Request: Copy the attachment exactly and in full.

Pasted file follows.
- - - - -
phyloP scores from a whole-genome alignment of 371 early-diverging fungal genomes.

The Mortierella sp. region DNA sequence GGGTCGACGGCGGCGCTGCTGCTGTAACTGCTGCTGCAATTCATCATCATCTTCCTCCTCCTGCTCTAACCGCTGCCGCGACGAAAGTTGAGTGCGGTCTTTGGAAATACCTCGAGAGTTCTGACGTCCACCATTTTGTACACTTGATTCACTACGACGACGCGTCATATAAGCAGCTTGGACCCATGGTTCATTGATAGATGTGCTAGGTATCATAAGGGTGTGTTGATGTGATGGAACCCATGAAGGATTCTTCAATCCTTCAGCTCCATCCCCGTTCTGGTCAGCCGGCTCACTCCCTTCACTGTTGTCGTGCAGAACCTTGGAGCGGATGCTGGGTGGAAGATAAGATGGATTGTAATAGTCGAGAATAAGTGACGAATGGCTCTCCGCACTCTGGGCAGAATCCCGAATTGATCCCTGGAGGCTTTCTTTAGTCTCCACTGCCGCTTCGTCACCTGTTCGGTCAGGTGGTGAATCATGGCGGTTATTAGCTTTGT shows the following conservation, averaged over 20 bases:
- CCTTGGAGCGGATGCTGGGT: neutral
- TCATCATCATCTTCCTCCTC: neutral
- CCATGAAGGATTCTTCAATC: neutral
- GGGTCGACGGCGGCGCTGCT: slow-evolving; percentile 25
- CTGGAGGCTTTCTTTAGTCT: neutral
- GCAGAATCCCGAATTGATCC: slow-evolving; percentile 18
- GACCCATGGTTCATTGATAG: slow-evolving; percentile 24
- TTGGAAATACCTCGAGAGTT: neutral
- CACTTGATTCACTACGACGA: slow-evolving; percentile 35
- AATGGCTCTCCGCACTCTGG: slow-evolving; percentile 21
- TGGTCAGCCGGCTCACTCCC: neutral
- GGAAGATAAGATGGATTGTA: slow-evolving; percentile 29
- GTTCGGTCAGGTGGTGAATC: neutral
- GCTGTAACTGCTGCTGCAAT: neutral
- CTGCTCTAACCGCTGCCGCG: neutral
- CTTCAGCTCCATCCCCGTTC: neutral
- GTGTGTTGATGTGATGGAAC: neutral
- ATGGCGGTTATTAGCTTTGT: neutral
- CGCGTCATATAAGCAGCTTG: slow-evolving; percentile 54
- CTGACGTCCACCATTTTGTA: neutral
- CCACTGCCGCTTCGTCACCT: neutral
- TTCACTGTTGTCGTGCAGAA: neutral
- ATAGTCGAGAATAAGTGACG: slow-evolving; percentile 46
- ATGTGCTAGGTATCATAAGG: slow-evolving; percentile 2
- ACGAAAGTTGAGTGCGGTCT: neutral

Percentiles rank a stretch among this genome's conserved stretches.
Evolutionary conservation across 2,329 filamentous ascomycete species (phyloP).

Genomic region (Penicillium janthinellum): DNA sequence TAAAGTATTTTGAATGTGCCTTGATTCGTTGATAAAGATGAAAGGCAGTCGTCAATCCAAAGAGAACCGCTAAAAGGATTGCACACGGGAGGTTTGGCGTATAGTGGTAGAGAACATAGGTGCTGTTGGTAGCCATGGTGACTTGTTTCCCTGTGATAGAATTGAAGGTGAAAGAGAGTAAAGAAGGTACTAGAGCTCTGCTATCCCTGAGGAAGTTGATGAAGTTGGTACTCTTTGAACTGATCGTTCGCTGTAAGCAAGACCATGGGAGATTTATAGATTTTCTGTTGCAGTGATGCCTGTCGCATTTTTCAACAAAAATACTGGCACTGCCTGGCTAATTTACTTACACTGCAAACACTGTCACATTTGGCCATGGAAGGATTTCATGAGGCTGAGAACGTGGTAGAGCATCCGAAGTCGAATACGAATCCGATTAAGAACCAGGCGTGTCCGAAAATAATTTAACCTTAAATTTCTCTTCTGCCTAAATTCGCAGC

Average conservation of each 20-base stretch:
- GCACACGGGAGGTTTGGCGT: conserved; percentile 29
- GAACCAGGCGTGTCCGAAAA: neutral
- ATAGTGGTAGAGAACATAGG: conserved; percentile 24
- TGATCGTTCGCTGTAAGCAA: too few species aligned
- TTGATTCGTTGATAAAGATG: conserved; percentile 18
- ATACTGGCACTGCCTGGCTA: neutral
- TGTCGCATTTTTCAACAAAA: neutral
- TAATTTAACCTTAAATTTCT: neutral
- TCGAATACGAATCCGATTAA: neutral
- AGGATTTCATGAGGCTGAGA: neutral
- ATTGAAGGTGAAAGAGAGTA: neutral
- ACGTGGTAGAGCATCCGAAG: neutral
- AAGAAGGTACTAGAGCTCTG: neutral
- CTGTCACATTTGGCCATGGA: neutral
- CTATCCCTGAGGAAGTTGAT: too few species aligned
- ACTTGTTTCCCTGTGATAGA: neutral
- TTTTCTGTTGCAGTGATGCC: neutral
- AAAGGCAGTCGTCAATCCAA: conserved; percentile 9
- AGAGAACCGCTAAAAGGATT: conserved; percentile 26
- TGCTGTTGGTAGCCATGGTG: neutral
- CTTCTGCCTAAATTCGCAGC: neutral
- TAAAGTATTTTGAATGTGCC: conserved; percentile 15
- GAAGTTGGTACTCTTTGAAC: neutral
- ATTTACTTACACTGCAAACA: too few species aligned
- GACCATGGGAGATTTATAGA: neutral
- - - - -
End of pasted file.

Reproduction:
phyloP scores from a whole-genome alignment of 371 early-diverging fungal genomes.

The Mortierella sp. region DNA sequence GGGTCGACGGCGGCGCTGCTGCTGTAACTGCTGCTGCAATTCATCATCATCTTCCTCCTCCTGCTCTAACCGCTGCCGCGACGAAAGTTGAGTGCGGTCTTTGGAAATACCTCGAGAGTTCTGACGTCCACCATTTTGTACACTTGATTCACTACGACGACGCGTCATATAAGCAGCTTGGACCCATGGTTCATTGATAGATGTGCTAGGTATCATAAGGGTGTGTTGATGTGATGGAACCCATGAAGGATTCTTCAATCCTTCAGCTCCATCCCCGTTCTGGTCAGCCGGCTCACTCCCTTCACTGTTGTCGTGCAGAACCTTGGAGCGGATGCTGGGTGGAAGATAAGATGGATTGTAATAGTCGAGAATAAGTGACGAATGGCTCTCCGCACTCTGGGCAGAATCCCGAATTGATCCCTGGAGGCTTTCTTTAGTCTCCACTGCCGCTTCGTCACCTGTTCGGTCAGGTGGTGAATCATGGCGGTTATTAGCTTTGT shows the following conservation, averaged over 20 bases:
- CCTTGGAGCGGATGCTGGGT: neutral
- TCATCATCATCTTCCTCCTC: neutral
- CCATGAAGGATTCTTCAATC: neutral
- GGGTCGACGGCGGCGCTGCT: slow-evolving; percentile 25
- CTGGAGGCTTTCTTTAGTCT: neutral
- GCAGAATCCCGAATTGATCC: slow-evolving; percentile 18
- GACCCATGGTTCATTGATAG: slow-evolving; percentile 24
- TTGGAAATACCTCGAGAGTT: neutral
- CACTTGATTCACTACGACGA: slow-evolving; percentile 35
- AATGGCTCTCCGCACTCTGG: slow-evolving; percentile 21
- TGGTCAGCCGGCTCACTCCC: neutral
- GGAAGATAAGATGGATTGTA: slow-evolving; percentile 29
- GTTCGGTCAGGTGGTGAATC: neutral
- GCTGTAACTGCTGCTGCAAT: neutral
- CTGCTCTAACCGCTGCCGCG: neutral
- CTTCAGCTCCATCCCCGTTC: neutral
- GTGTGTTGATGTGATGGAAC: neutral
- ATGGCGGTTATTAGCTTTGT: neutral
- CGCGTCATATAAGCAGCTTG: slow-evolving; percentile 54
- CTGACGTCCACCATTTTGTA: neutral
- CCACTGCCGCTTCGTCACCT: neutral
- TTCACTGTTGTCGTGCAGAA: neutral
- ATAGTCGAGAATAAGTGACG: slow-evolving; percentile 46
- ATGTGCTAGGTATCATAAGG: slow-evolving; percentile 2
- ACGAAAGTTGAGTGCGGTCT: neutral

Percentiles rank a stretch among this genome's conserved stretches.
Evolutionary conservation across 2,329 filamentous ascomycete species (phyloP).

Genomic region (Penicillium janthinellum): DNA sequence TAAAGTATTTTGAATGTGCCTTGATTCGTTGATAAAGATGAAAGGCAGTCGTCAATCCAAAGAGAACCGCTAAAAGGATTGCACACGGGAGGTTTGGCGTATAGTGGTAGAGAACATAGGTGCTGTTGGTAGCCATGGTGACTTGTTTCCCTGTGATAGAATTGAAGGTGAAAGAGAGTAAAGAAGGTACTAGAGCTCTGCTATCCCTGAGGAAGTTGATGAAGTTGGTACTCTTTGAACTGATCGTTCGCTGTAAGCAAGACCATGGGAGATTTATAGATTTTCTGTTGCAGTGATGCCTGTCGCATTTTTCAACAAAAATACTGGCACTGCCTGGCTAATTTACTTACACTGCAAACACTGTCACATTTGGCCATGGAAGGATTTCATGAGGCTGAGAACGTGGTAGAGCATCCGAAGTCGAATACGAATCCGATTAAGAACCAGGCGTGTCCGAAAATAATTTAACCTTAAATTTCTCTTCTGCCTAAATTCGCAGC

Average conservation of each 20-base stretch:
- GCACACGGGAGGTTTGGCGT: conserved; percentile 29
- GAACCAGGCGTGTCCGAAAA: neutral
- ATAGTGGTAGAGAACATAGG: conserved; percentile 24
- TGATCGTTCGCTGTAAGCAA: too few species aligned
- TTGATTCGTTGATAAAGATG: conserved; percentile 18
- ATACTGGCACTGCCTGGCTA: neutral
- TGTCGCATTTTTCAACAAAA: neutral
- TAATTTAACCTTAAATTTCT: neutral
- TCGAATACGAATCCGATTAA: neutral
- AGGATTTCATGAGGCTGAGA: neutral
- ATTGAAGGTGAAAGAGAGTA: neutral
- ACGTGGTAGAGCATCCGAAG: neutral
- AAGAAGGTACTAGAGCTCTG: neutral
- CTGTCACATTTGGCCATGGA: neutral
- CTATCCCTGAGGAAGTTGAT: too few species aligned
- ACTTGTTTCCCTGTGATAGA: neutral
- TTTTCTGTTGCAGTGATGCC: neutral
- AAAGGCAGTCGTCAATCCAA: conserved; percentile 9
- AGAGAACCGCTAAAAGGATT: conserved; percentile 26
- TGCTGTTGGTAGCCATGGTG: neutral
- CTTCTGCCTAAATTCGCAGC: neutral
- TAAAGTATTTTGAATGTGCC: conserved; percentile 15
- GAAGTTGGTACTCTTTGAAC: neutral
- ATTTACTTACACTGCAAACA: too few species aligned
- GACCATGGGAGATTTATAGA: neutral